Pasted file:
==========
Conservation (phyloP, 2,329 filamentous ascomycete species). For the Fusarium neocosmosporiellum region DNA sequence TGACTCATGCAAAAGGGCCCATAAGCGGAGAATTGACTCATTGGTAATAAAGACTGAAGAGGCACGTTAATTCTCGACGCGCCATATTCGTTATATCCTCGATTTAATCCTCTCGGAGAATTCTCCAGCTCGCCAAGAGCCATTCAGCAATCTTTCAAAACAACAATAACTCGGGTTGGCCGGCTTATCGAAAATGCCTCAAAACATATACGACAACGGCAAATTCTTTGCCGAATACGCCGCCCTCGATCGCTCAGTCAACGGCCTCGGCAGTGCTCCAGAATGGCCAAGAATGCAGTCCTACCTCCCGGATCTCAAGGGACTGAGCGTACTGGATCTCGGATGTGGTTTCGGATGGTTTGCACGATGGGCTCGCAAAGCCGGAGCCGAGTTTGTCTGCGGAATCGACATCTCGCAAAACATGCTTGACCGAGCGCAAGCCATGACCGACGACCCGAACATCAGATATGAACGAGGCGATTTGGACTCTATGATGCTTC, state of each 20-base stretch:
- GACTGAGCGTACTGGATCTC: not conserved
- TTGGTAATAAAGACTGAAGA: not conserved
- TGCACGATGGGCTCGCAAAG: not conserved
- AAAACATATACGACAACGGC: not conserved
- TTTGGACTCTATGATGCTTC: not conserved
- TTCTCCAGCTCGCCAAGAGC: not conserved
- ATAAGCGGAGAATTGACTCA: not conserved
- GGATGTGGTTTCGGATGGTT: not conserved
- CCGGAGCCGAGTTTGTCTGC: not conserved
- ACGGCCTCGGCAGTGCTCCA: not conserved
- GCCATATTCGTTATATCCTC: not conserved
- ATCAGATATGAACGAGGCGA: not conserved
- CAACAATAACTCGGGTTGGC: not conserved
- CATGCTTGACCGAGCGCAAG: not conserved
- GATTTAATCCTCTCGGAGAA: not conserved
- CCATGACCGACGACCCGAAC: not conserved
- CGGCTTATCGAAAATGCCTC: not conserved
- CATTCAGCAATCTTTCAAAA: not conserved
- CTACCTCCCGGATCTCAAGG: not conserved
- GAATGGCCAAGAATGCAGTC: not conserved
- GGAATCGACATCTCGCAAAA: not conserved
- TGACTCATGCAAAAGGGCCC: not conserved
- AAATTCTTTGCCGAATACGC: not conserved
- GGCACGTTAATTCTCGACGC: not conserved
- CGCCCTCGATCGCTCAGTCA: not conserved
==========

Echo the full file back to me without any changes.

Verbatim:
Conservation (phyloP, 2,329 filamentous ascomycete species). For the Fusarium neocosmosporiellum region DNA sequence TGACTCATGCAAAAGGGCCCATAAGCGGAGAATTGACTCATTGGTAATAAAGACTGAAGAGGCACGTTAATTCTCGACGCGCCATATTCGTTATATCCTCGATTTAATCCTCTCGGAGAATTCTCCAGCTCGCCAAGAGCCATTCAGCAATCTTTCAAAACAACAATAACTCGGGTTGGCCGGCTTATCGAAAATGCCTCAAAACATATACGACAACGGCAAATTCTTTGCCGAATACGCCGCCCTCGATCGCTCAGTCAACGGCCTCGGCAGTGCTCCAGAATGGCCAAGAATGCAGTCCTACCTCCCGGATCTCAAGGGACTGAGCGTACTGGATCTCGGATGTGGTTTCGGATGGTTTGCACGATGGGCTCGCAAAGCCGGAGCCGAGTTTGTCTGCGGAATCGACATCTCGCAAAACATGCTTGACCGAGCGCAAGCCATGACCGACGACCCGAACATCAGATATGAACGAGGCGATTTGGACTCTATGATGCTTC, state of each 20-base stretch:
- GACTGAGCGTACTGGATCTC: not conserved
- TTGGTAATAAAGACTGAAGA: not conserved
- TGCACGATGGGCTCGCAAAG: not conserved
- AAAACATATACGACAACGGC: not conserved
- TTTGGACTCTATGATGCTTC: not conserved
- TTCTCCAGCTCGCCAAGAGC: not conserved
- ATAAGCGGAGAATTGACTCA: not conserved
- GGATGTGGTTTCGGATGGTT: not conserved
- CCGGAGCCGAGTTTGTCTGC: not conserved
- ACGGCCTCGGCAGTGCTCCA: not conserved
- GCCATATTCGTTATATCCTC: not conserved
- ATCAGATATGAACGAGGCGA: not conserved
- CAACAATAACTCGGGTTGGC: not conserved
- CATGCTTGACCGAGCGCAAG: not conserved
- GATTTAATCCTCTCGGAGAA: not conserved
- CCATGACCGACGACCCGAAC: not conserved
- CGGCTTATCGAAAATGCCTC: not conserved
- CATTCAGCAATCTTTCAAAA: not conserved
- CTACCTCCCGGATCTCAAGG: not conserved
- GAATGGCCAAGAATGCAGTC: not conserved
- GGAATCGACATCTCGCAAAA: not conserved
- TGACTCATGCAAAAGGGCCC: not conserved
- AAATTCTTTGCCGAATACGC: not conserved
- GGCACGTTAATTCTCGACGC: not conserved
- CGCCCTCGATCGCTCAGTCA: not conserved